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BC Housing drops plans for controversial Cloverdale housing project

Public opposition forces surprise cancelation of proposed Surrey supportive housing project
Just hours before a community open house on a Cloverdale facility for homeless people, the application was withdrawn. As Jennifer Palma reports it all has to do with public pressure and a decision by one of the candidates in the upcoming civic election.

BC Housing has withdrawn an application for a controversial homeless housing project in Cloverdale.

The proposal, for 60 units of supportive housing at 176A Street and 58 Avenue, has met with significant pushback from local business leaders and some politicians.

The agency has also scrapped an open house that was scheduled about the project for Thursday night.

“Homelessness continues to be an issue in all areas of Surrey, including Cloverdale where there is a significant population of people in need of a home with support services,” said BC Housing in a statement.

READ MORE: Supportive housing proposal in Cloverdale needs a ‘second look,’ says councillor

“The province will continue working with the City of Surrey and non-profit housing providers to create much-needed homes with the necessary supports for people who are experiencing homelessness.”

Surrey mayor Linda Hepner said despite the move, the city isn’t giving up on social housing.

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“It’s a difficult problem to solve because we do need modular housing available for those who have reached a point in recovery where they’re actually looking for jobs and they’re part of the community. We do need to find spaces and that is always difficult.”

However, she said the proposed location were just a bad fit for the project.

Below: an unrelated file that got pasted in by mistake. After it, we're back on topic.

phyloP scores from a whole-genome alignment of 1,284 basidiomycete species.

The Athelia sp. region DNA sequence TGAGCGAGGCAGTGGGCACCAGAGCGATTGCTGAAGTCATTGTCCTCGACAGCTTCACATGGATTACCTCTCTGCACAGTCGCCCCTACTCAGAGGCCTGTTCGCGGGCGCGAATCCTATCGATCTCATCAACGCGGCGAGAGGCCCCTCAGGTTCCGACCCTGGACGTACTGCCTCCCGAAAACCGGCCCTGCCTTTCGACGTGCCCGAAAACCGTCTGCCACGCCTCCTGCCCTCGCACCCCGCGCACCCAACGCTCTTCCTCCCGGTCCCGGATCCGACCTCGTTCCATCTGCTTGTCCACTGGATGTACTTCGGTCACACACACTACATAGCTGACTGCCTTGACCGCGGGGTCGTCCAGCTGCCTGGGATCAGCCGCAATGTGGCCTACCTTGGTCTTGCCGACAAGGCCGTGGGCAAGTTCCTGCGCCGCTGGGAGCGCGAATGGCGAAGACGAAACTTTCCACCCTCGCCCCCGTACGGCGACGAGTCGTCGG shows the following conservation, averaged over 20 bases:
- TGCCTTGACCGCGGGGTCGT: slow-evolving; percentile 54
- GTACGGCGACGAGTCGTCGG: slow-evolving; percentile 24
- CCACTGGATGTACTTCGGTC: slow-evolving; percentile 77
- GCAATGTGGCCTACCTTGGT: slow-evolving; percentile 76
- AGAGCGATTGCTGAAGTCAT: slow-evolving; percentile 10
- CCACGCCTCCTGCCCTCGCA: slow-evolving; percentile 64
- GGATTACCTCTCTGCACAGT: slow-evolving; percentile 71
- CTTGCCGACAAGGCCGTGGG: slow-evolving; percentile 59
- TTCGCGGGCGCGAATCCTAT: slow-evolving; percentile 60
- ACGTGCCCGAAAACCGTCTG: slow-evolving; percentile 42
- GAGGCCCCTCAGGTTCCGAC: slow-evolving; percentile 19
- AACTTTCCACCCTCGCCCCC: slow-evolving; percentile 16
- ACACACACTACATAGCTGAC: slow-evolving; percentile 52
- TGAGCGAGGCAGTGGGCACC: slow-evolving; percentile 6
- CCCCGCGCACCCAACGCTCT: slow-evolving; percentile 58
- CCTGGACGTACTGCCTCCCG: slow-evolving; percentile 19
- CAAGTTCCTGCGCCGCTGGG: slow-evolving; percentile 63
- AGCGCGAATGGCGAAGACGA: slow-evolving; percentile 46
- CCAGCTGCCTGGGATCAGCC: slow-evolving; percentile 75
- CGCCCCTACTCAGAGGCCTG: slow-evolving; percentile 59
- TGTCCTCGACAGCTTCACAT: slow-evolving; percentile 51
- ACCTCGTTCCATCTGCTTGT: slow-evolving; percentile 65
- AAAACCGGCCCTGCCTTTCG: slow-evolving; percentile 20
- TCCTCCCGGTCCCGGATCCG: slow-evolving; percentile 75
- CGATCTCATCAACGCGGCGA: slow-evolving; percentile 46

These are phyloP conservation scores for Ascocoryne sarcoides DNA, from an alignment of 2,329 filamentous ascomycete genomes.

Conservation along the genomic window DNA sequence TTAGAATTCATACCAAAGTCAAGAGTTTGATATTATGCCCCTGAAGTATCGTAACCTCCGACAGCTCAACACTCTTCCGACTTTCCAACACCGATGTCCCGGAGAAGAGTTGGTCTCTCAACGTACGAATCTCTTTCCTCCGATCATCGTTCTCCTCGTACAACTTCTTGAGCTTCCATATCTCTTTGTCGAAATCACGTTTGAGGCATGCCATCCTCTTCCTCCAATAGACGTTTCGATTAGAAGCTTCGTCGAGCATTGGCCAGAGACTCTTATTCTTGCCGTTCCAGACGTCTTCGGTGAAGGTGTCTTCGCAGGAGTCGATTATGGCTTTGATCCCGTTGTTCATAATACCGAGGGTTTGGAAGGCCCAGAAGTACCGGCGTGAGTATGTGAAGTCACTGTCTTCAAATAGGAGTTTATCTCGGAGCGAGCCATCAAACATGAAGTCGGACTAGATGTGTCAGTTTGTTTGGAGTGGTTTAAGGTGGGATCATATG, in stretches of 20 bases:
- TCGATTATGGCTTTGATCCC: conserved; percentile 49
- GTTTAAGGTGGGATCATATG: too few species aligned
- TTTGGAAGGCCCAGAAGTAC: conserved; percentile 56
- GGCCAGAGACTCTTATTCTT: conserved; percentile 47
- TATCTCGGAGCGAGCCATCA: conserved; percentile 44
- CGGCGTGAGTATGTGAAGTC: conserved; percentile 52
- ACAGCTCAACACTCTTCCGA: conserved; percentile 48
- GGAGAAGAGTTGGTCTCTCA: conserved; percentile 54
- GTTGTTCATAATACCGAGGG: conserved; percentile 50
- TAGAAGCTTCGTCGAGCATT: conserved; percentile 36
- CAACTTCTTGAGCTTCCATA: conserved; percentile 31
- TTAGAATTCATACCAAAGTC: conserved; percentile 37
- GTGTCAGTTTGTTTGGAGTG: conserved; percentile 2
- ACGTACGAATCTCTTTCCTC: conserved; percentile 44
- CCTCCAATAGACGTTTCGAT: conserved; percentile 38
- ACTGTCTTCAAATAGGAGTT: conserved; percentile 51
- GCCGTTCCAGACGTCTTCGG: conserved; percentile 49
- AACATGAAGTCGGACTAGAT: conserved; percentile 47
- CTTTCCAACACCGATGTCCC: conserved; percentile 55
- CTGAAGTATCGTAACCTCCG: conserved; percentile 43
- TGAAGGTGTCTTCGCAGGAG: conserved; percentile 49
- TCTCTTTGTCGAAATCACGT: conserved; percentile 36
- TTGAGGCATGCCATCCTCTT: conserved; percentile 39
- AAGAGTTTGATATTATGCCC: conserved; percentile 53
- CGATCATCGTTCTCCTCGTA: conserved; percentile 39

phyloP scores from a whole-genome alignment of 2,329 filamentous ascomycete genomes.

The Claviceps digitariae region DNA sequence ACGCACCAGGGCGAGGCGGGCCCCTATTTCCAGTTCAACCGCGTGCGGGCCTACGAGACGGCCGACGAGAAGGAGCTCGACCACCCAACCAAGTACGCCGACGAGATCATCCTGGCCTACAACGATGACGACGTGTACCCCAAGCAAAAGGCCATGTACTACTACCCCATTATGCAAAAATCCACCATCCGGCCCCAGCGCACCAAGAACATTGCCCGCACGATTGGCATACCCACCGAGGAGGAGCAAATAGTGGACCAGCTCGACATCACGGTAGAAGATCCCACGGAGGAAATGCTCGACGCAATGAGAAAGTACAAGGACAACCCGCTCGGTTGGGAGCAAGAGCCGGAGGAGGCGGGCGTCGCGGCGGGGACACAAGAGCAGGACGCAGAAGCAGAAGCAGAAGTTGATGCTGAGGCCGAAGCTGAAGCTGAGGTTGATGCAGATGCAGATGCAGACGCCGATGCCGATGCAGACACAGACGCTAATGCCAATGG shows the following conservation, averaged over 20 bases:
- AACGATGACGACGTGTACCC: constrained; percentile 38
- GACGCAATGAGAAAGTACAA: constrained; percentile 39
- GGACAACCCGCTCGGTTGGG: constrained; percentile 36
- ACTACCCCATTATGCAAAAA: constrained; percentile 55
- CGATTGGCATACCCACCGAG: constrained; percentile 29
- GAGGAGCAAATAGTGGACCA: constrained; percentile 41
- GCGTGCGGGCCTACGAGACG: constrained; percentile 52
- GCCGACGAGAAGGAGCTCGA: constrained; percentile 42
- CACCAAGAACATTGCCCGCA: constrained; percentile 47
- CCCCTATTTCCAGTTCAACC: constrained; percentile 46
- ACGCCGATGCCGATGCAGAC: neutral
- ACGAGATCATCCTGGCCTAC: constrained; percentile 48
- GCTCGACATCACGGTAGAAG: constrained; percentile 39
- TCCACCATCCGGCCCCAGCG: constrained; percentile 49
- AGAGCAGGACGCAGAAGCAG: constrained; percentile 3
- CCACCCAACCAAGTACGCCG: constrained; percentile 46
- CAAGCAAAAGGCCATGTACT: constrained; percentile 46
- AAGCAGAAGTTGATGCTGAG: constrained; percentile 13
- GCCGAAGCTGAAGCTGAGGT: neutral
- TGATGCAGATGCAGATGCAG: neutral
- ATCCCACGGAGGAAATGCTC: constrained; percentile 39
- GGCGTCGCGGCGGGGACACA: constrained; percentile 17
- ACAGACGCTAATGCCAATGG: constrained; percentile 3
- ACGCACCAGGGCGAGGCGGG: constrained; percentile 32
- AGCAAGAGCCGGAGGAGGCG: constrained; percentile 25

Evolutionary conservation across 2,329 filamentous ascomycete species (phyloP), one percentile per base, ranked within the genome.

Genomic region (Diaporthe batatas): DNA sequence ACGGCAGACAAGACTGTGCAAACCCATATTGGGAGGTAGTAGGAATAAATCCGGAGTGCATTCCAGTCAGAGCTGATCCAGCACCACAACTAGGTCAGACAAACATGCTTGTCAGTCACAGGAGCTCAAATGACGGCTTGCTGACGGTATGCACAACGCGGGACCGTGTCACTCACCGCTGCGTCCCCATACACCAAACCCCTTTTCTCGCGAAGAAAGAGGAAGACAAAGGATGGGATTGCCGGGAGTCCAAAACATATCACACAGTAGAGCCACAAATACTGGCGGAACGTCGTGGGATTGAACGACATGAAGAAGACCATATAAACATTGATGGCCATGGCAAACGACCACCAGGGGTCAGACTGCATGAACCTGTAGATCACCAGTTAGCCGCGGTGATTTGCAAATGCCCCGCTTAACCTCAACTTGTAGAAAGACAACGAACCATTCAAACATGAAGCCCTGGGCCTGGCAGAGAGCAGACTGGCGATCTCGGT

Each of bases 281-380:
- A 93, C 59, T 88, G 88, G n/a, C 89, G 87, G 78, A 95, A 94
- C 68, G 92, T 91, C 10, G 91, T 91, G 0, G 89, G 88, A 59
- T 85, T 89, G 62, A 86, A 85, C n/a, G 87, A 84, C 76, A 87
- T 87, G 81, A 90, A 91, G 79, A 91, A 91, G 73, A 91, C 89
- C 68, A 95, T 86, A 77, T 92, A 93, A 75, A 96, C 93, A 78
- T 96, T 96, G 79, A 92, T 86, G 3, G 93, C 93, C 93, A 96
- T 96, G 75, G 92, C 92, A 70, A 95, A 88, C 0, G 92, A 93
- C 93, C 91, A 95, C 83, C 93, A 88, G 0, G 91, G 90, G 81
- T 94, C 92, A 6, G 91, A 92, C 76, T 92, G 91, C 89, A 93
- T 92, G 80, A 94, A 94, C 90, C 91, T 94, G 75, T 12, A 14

Earlier on Thursday, Surrey mayoral candidate Tom Gill had reversed his support for the project, saying he’d had a change of heart and now believed downtown Cloverdale is the “wrong location” for the project.

Just a few days ago Gill supported the housing slated for old town Cloverdale.

But on Thursday, he said the project should be relocated. The comment came a day after he toured the proposed location and a discussion with BC Housing.

“[It] just made more sense for me to do that walk and through that walk, I understood what the implications would be for that community,” Gill said.

Gill also says he has been swamped with emails from business owners and residents who are opposed to the project.

READ MORE: Right project, wrong place: Business leaders reject supportive housing proposal in Cloverdale

Cloverdale Community Association President Mike Bola says this is purely a political move.

“This is the issue we have with politicians if they’re really out there to support the community and the city of Surrey then they need to be upfront and honest right away.”

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Bola says the housing is needed, no question, but in a different location.

The problem he says is that the city owns very little land in Cloverdale.

The project would help homeless people suffering from drug addiction or mental health issues.